Does anyone know of a tool that helps make sure all crossreferences, especially things like the Harvard Citations, make it to a spinoff, or does that have to be manual?Howard C. Berkowitz 01:15, 17 October 2007 (UTC)
Sorry, the SIGINT talk page. A little rushed as I was on my 3G card yestarday. I typed up sitting on the train home from work.ALR 13:02, 17 October 2007 (UTC)
All the MASINT subdisciplines are in their own articles. SIGINT is being more difficult to split. From the historical standpoint, I think there is a value in having it by time periods rather than country, although I immediately had to back off on doing it by decade. Just as battles are traditionally fought at the intersection of two maps, wars seem to like to be at the overlap of decades. WWI was an exception. I tend to think of Korea as in a continuum of post-WWII pushing and shoving. Howard C. Berkowitz 22:15, 18 October 2007 (UTC)

AfD nomination of British and United States military ranks compared

Circle-style-warning.svg

An article that you have been involved in editing, British and United States military ranks compared, has been listed for deletion. If you are interested in the deletion discussion, please participate by adding your comments at Wikipedia:Articles for deletion/British and United States military ranks compared. Thank you. Caerwine Caer’s whines 22:12, 15 October 2007 (UTC)

Thanks for the heads-up! JKBrooks85 23:15, 15 October 2007 (UTC)

Signpost story

For anyone that hasn't seen this, we are the topic of a story in this week's Signpost. :-) Kirill 12:19, 16 October 2007 (UTC)

This project is clearly setting the standards. -- FayssalF - Wiki me up® 11:40, 17 October 2007 (UTC)
Definitely one of the best Wikiprojects around. JKBrooks85 19:28, 17 October 2007 (UTC)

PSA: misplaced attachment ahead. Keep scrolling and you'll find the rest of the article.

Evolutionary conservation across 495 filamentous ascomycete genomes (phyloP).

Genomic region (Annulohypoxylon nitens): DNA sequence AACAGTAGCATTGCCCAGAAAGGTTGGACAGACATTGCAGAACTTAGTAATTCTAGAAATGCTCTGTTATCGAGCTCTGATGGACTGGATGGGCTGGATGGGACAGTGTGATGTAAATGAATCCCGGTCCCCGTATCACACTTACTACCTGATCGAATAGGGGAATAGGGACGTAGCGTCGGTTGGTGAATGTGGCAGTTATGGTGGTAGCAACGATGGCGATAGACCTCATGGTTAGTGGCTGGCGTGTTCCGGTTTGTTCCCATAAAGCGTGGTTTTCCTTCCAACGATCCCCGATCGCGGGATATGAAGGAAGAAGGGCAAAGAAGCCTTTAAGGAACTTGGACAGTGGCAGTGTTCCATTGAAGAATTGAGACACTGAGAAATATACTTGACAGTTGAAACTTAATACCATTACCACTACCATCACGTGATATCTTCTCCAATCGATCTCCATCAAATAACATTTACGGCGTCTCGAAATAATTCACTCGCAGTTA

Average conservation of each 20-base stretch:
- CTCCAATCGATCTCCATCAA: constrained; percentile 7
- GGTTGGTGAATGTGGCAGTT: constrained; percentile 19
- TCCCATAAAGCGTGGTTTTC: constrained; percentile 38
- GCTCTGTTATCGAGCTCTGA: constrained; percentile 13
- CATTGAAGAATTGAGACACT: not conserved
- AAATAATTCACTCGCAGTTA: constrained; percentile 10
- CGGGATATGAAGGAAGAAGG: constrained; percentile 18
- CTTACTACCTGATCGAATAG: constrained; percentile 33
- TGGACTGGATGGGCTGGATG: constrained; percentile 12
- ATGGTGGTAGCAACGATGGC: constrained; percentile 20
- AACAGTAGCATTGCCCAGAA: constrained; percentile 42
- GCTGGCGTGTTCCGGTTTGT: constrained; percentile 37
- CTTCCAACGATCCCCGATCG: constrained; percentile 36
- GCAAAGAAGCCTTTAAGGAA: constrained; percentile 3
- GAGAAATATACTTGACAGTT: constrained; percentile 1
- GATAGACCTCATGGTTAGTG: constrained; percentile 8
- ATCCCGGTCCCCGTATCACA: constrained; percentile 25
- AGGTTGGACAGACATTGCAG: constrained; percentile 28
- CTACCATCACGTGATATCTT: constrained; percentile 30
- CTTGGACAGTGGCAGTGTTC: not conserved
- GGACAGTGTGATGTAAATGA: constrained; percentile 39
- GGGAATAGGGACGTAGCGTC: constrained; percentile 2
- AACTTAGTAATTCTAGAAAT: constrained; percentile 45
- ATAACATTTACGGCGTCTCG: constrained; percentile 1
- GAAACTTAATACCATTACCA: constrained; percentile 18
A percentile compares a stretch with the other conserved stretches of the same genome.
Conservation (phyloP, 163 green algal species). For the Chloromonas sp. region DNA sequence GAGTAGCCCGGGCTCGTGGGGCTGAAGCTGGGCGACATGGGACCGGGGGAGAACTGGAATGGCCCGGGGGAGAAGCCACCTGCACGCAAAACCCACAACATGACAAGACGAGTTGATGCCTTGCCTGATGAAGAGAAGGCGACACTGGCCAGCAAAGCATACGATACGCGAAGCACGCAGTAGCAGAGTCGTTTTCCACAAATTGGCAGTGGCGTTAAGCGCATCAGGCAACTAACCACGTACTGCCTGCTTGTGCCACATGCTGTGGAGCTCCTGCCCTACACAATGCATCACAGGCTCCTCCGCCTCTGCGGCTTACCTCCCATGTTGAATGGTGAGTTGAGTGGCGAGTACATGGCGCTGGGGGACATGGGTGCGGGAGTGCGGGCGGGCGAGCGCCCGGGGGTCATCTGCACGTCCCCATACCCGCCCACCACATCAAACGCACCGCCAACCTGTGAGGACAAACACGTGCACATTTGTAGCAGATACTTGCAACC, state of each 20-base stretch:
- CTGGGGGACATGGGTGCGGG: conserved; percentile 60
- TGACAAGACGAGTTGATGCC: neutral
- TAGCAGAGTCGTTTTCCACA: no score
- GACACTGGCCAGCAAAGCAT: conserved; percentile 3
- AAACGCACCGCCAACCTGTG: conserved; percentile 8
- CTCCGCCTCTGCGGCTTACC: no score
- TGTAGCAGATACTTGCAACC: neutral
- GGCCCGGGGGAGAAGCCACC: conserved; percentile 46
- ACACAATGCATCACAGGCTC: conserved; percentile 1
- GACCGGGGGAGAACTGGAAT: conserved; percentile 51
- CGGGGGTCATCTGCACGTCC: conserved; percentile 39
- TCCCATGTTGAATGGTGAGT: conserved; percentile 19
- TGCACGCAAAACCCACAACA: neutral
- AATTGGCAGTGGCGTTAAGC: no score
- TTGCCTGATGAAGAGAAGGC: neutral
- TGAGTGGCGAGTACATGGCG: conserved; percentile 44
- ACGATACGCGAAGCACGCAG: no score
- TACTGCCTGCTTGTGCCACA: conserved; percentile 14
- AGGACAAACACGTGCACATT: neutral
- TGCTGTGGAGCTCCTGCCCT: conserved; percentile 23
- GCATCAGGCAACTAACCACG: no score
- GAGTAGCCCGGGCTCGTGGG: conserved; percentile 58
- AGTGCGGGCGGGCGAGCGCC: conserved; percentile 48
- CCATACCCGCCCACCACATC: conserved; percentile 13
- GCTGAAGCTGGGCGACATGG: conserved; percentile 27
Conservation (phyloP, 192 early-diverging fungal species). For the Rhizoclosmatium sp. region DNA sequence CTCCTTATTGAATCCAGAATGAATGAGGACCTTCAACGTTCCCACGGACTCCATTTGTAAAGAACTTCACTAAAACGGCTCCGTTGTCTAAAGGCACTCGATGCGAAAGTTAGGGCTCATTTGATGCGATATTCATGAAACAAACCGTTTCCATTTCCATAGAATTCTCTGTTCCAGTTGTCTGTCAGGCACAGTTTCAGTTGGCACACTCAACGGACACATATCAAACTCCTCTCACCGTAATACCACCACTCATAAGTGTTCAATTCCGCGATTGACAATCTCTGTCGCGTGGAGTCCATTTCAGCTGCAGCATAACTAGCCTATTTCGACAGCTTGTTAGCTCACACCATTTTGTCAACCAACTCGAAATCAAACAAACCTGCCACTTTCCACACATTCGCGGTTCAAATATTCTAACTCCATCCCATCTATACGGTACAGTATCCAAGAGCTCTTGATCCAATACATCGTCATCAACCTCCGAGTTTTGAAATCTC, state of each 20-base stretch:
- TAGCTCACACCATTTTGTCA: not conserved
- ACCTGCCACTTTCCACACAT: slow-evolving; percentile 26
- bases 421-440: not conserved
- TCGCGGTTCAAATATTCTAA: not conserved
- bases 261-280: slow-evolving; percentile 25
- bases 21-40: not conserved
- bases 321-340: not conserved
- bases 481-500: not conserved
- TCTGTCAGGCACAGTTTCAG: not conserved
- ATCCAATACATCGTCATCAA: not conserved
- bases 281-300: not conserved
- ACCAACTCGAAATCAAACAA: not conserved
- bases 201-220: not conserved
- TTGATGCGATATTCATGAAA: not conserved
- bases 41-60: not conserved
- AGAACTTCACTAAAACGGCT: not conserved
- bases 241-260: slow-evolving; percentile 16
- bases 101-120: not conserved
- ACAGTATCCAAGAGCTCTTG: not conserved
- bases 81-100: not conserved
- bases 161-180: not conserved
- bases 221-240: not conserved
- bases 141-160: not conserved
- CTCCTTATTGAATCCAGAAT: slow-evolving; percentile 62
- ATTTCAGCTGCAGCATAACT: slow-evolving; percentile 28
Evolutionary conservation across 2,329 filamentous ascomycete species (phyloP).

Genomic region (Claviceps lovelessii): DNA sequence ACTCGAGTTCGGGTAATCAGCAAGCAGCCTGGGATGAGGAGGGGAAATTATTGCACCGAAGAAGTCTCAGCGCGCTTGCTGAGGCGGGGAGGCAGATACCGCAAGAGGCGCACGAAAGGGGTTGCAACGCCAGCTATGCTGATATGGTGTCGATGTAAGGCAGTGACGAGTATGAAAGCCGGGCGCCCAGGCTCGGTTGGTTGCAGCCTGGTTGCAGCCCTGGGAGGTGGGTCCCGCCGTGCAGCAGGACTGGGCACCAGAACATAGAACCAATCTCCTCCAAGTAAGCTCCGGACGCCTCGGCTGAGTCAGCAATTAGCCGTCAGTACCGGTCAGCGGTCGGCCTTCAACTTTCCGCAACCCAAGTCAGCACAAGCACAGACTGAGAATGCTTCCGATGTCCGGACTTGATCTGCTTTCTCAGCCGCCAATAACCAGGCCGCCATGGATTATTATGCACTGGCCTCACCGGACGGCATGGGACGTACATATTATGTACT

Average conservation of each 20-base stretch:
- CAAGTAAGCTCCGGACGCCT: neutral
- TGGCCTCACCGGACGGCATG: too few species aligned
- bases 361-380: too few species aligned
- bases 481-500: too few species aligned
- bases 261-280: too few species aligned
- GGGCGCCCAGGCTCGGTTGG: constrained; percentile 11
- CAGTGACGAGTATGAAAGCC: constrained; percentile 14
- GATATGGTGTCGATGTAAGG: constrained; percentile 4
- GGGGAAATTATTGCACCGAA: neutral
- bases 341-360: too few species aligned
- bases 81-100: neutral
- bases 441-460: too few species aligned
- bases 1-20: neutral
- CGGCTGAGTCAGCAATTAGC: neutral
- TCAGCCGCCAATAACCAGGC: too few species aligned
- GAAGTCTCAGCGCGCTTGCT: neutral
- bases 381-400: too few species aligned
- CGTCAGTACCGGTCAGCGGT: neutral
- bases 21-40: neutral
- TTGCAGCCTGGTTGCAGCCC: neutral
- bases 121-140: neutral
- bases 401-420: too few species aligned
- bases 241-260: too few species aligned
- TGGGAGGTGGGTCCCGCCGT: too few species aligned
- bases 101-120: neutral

Battle of Thermopylae GA sweeps review: On Hold

As part of the WikiProject Good Articles, we're doing sweeps to go over all of the current GAs and see if they still meet the requirements of the GA criteria. I'm specifically going over all of the "Conflicts, battles and military exercises" articles. I have recently reviewed Battle of Thermopylae and have determined that it is in very good shape but need some assistance to remain a GA. I have put the article on hold for seven days until the issues on the talk page of the article are addressed. I wanted to mention it here since the article falls under this project, and if interested, could assist in improving the article and help it to remain a GA. It currently has a few problems concerning inline citations and other general fixes. Additionally, I will be leaving messages on other WikiProjects and editors affiliated with the page to increase the number of participants assisting in the workload.

If you have any questions about what I've said here, let me know on my talk page and I'll get back to you as soon as I can. --Nehrams2020 23:57, 16 October 2007 (UTC)

Also, the Battle of Marathon is currently on hold as it needs some more inline citations for several facts and quotes. You can see the statements that should be addressed on the talk page of the article. --Nehrams2020 20:27, 17 October 2007 (UTC)

IRA

Is an article such as 1985 in the Irish Republican Army under the scope of the Milhist project. I am torn about whether to tag it or not. Thoughts? Woodym555 13:51, 17 October 2007 (UTC)

Definitely yes. -- FayssalF - Wiki me up® 13:56, 17 October 2007 (UTC)